Combined Authority launches Community Green Grants

Grants are being offered to community groups and regional organisations to help them connect people to nature, thanks to new funding from the West Midlands Combined Authority.

The grants will fund projects that increase people’s access to nature, especially in deprived communities, by improving green spaces or enhancing the local environment in other ways, such as planting trees.

Andy Street, the Mayor of the West Midlands, launched the fund at an event hosted by the Canal & River Trust, which has been working with local groups such as the Community Connect Foundation to make the canalside in Smethwick more attractive to residents and visitors.

The Mayor planted a tree near the New Pump House, just off Brasshouse Lane to mark 2022 as a year of community tree planting in the West Midlands and along the canals. He also met five volunteers who have been taking part in the Trust’s Plastics Challenge Campaign to remove litter and plastic along the towpath and the water, as well as helping to plant spring bulbs. Mr Street said:

“I was thrilled to join the Canal & River Trust and particularly enjoyed planting an apple tree along the canal. It is great news that we’re offering Community Green Grants to local community groups and regional organisations who are involved in environmental projects.

"We’re keen to see more people enjoy the benefits of nature on their doorstep – with all the benefits it brings for our physical and mental wellbeing. I would encourage as many groups as possible to get involved, take advantage of our cash, and get their funding applications in.”

The WMCA has set aside £725,000 for the Community Green Grants for community groups, charities, community interest companies and environmental organisations that can show how their planned activities will have a positive impact on the environment.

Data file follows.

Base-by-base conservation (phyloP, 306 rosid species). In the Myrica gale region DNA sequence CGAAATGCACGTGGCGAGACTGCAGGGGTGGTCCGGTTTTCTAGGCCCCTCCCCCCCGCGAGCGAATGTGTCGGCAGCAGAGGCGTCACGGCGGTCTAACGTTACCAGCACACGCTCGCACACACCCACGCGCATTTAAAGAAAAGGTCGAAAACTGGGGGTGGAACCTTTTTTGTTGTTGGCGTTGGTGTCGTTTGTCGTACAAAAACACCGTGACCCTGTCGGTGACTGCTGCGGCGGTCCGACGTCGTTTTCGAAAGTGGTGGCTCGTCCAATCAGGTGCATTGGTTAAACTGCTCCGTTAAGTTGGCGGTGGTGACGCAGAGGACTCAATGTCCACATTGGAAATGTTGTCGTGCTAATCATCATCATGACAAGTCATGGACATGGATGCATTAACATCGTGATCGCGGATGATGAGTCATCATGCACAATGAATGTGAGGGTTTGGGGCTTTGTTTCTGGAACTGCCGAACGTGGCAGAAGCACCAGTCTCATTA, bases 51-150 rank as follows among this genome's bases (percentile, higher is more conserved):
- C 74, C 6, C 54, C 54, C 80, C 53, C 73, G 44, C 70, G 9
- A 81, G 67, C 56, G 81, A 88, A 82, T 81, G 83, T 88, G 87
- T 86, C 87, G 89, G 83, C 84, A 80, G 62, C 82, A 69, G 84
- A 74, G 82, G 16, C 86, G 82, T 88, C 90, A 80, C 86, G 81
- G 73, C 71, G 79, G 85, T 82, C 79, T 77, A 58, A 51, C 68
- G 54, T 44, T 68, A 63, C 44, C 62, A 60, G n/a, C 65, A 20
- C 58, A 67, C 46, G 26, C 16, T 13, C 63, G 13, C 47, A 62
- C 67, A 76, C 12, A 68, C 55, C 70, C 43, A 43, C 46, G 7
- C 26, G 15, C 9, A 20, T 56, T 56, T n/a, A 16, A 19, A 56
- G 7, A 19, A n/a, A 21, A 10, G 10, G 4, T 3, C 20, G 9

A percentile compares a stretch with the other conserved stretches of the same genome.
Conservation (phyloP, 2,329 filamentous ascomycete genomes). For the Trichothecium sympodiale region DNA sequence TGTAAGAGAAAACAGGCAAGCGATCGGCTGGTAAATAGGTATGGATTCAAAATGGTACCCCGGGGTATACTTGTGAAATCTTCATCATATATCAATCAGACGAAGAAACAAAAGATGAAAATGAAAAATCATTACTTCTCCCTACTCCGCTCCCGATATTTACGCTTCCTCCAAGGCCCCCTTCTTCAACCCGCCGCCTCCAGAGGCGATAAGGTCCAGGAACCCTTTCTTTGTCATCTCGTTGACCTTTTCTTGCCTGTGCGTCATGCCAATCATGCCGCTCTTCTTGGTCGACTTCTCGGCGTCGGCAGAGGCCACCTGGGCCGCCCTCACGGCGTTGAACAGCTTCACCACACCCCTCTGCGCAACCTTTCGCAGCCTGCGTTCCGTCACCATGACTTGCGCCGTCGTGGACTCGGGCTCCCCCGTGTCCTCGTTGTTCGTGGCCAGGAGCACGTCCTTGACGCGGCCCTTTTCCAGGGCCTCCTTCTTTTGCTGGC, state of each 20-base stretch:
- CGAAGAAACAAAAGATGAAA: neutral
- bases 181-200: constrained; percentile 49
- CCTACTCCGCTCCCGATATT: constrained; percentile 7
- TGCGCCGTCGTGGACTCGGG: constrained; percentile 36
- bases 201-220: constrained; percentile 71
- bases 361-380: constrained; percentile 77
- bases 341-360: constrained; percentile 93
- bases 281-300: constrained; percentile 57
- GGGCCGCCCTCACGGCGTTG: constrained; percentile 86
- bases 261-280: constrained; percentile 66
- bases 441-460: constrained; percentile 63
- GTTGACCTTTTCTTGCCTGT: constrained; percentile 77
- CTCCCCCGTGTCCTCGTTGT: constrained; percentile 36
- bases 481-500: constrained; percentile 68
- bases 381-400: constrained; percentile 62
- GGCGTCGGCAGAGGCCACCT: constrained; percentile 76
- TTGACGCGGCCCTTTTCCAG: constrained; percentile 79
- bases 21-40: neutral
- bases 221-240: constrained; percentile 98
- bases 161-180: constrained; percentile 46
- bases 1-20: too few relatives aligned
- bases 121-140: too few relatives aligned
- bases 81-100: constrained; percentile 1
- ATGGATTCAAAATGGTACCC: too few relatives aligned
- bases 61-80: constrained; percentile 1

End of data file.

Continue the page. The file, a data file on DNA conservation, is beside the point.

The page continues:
There will be two levels of funding available: small grants of £3,000-£25,000 and large grants of £25,000-£100,000. Priority will be given to projects in communities where there is green deprivation.

Small projects could include:

  • Activities run at community gardens, allotments or parks, such as tree planting, gardening, growing fruit and vegetables
  • Turning unused viable land into pocket parks
  • Setting up nature playgroups for children and families with no regular access to green space.

Larger scale projects could include:

  • Developing green corridors linking parks, community gardens and/or other green spaces
  • Developing new community green spaces that increase local access
  • Creative plans that significantly improve the biodiversity of the area and promote behavioural change on accessing green spaces.

To enable as many people as possible to benefit from the grants, the WMCA is working in partnership with regional charity Heart of England Community Foundation, which will be managing the online portal and supporting the application and appraisal process. Tina Costello, Chief Executive of the Heart of England Community Foundation, added:

“This is a fantastic opportunity for local groups to work with and enjoy green spaces across the region. If several lockdowns have taught us anything, it’s that the environment is so important to our physical and mental health.

"We’re excited to support the delivery of a programme that benefits the communities we care about as well as supporting our natural environment.”

For further information on WMCA Community Green Grants and to apply, visit


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